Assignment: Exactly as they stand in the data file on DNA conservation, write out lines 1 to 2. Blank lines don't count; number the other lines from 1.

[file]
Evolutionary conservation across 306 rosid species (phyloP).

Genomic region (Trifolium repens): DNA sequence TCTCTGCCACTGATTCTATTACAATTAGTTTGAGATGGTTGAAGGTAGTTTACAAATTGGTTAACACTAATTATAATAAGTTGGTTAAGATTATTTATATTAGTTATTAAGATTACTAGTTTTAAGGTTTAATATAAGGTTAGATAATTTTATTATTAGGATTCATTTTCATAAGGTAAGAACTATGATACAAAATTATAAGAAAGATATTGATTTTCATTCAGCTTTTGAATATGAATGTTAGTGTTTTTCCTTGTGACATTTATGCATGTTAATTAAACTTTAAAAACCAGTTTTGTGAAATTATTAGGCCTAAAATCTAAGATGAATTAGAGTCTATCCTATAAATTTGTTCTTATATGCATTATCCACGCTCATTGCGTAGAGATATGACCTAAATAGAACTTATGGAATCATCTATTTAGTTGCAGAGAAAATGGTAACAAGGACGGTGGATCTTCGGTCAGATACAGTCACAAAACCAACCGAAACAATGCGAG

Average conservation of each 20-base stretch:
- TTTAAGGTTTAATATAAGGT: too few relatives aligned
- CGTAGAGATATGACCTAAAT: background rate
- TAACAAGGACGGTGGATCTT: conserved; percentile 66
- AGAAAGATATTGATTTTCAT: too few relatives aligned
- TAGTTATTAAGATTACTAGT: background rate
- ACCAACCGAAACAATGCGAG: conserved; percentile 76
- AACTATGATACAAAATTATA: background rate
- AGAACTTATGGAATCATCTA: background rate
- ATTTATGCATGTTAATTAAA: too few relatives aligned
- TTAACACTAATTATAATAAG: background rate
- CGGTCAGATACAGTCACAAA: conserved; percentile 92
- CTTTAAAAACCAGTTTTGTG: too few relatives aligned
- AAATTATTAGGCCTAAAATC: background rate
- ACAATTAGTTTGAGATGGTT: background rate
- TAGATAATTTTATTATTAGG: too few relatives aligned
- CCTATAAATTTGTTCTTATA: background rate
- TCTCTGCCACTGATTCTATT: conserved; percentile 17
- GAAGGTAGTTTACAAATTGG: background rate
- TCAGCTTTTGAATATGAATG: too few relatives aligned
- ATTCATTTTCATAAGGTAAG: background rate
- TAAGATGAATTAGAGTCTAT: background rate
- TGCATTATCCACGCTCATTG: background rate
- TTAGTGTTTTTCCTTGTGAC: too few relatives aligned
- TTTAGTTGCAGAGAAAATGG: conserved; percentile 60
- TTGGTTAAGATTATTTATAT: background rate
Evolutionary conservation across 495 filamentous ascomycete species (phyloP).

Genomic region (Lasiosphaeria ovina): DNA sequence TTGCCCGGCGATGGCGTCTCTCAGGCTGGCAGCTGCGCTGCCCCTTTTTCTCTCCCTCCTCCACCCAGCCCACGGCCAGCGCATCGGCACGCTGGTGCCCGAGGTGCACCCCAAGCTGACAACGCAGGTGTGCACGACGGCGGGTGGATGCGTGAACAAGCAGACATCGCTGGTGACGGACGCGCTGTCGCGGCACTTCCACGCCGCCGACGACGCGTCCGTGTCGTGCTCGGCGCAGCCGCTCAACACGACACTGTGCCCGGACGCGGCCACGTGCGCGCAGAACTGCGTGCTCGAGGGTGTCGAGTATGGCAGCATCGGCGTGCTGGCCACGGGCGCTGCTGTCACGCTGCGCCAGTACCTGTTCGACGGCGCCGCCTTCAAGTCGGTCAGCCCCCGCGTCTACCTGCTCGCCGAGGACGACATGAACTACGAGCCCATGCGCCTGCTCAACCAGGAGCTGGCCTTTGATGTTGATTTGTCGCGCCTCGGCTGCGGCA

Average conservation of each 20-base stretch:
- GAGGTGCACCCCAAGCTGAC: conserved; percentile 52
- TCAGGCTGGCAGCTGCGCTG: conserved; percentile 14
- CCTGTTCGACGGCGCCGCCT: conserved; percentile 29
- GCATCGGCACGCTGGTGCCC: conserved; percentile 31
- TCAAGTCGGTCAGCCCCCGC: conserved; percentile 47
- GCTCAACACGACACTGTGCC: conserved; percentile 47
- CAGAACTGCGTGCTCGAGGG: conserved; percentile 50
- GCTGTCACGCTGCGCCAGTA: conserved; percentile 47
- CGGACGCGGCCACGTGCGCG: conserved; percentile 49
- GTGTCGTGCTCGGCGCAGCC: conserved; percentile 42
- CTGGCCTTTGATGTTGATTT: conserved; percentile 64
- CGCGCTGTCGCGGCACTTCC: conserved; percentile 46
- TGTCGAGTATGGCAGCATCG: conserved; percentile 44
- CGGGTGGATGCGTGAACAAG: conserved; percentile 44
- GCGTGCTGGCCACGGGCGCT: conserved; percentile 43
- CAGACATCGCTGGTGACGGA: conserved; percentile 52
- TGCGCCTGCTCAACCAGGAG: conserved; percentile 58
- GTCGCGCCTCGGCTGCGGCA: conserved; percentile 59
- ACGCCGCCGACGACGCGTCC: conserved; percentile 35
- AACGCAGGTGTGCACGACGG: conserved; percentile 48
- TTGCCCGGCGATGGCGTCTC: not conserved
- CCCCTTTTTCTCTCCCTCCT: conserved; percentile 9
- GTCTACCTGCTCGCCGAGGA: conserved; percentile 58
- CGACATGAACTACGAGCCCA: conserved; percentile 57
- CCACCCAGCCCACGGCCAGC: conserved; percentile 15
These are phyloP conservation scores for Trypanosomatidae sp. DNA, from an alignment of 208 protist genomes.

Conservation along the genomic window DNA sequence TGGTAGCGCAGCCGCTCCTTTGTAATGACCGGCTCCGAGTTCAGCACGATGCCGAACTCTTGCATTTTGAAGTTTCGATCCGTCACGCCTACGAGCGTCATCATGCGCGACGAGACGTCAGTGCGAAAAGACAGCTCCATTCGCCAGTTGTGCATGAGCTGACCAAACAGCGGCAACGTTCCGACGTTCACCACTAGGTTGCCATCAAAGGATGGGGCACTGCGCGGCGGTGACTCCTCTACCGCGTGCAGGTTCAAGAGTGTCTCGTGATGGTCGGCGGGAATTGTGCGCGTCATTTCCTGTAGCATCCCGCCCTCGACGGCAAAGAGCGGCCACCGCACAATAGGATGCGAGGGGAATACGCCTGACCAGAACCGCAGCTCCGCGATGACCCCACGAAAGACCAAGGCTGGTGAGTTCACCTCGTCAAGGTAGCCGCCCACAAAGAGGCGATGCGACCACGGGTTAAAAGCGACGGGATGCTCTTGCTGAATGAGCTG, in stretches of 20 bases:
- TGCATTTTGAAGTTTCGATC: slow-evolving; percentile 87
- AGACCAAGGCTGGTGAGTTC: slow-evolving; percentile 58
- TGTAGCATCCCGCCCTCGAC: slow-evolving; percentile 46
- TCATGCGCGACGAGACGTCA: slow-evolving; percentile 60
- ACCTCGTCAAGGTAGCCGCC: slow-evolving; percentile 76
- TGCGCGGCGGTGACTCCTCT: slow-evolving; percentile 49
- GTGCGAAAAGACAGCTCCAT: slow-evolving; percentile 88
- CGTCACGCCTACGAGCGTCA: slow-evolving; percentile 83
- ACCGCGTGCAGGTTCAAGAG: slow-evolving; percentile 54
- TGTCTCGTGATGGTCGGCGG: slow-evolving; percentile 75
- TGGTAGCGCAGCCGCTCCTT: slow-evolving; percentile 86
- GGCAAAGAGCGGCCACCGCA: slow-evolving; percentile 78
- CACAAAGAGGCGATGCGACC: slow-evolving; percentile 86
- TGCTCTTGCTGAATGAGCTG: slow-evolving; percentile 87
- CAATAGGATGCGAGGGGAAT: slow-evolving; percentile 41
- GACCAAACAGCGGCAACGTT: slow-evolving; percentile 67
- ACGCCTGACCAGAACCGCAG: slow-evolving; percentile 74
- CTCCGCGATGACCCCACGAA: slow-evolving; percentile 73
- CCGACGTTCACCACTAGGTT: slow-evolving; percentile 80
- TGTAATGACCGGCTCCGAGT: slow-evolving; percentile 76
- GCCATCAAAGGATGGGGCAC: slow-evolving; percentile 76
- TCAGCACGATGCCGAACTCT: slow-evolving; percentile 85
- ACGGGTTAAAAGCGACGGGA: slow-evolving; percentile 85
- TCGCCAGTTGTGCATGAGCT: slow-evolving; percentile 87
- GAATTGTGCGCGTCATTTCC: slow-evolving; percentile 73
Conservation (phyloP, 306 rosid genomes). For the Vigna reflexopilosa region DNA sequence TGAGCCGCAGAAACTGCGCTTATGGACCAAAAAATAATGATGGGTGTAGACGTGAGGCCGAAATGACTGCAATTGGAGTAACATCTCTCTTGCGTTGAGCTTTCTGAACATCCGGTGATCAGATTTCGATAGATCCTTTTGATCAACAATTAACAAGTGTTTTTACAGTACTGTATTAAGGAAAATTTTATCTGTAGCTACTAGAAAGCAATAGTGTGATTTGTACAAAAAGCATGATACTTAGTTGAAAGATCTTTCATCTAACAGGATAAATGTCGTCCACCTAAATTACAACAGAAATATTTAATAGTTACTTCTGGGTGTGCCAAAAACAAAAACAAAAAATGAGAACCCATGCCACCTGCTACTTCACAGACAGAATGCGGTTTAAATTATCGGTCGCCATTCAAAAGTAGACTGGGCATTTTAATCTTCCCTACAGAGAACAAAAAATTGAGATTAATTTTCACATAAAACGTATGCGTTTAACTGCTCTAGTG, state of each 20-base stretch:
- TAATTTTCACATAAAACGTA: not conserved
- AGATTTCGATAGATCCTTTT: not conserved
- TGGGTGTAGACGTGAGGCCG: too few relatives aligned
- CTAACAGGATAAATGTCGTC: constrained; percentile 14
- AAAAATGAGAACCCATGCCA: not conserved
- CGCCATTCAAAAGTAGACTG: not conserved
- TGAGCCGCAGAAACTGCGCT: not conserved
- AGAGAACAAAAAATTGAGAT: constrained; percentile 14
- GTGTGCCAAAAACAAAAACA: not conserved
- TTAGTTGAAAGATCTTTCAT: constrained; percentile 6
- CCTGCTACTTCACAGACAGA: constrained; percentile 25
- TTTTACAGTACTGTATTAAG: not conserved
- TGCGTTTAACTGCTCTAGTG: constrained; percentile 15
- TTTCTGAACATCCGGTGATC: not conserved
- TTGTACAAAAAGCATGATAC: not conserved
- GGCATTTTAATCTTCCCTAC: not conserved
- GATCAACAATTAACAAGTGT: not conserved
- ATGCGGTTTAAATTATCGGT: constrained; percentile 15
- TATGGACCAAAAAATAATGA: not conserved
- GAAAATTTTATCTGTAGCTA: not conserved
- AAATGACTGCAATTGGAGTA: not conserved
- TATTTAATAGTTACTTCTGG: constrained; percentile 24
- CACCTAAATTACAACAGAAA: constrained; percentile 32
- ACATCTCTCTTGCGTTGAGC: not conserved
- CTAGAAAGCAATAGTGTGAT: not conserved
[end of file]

Evolutionary conservation across 306 rosid species (phyloP).

Genomic region (Trifolium repens): DNA sequence TCTCTGCCACTGATTCTATTACAATTAGTTTGAGATGGTTGAAGGTAGTTTACAAATTGGTTAACACTAATTATAATAAGTTGGTTAAGATTATTTATATTAGTTATTAAGATTACTAGTTTTAAGGTTTAATATAAGGTTAGATAATTTTATTATTAGGATTCATTTTCATAAGGTAAGAACTATGATACAAAATTATAAGAAAGATATTGATTTTCATTCAGCTTTTGAATATGAATGTTAGTGTTTTTCCTTGTGACATTTATGCATGTTAATTAAACTTTAAAAACCAGTTTTGTGAAATTATTAGGCCTAAAATCTAAGATGAATTAGAGTCTATCCTATAAATTTGTTCTTATATGCATTATCCACGCTCATTGCGTAGAGATATGACCTAAATAGAACTTATGGAATCATCTATTTAGTTGCAGAGAAAATGGTAACAAGGACGGTGGATCTTCGGTCAGATACAGTCACAAAACCAACCGAAACAATGCGAG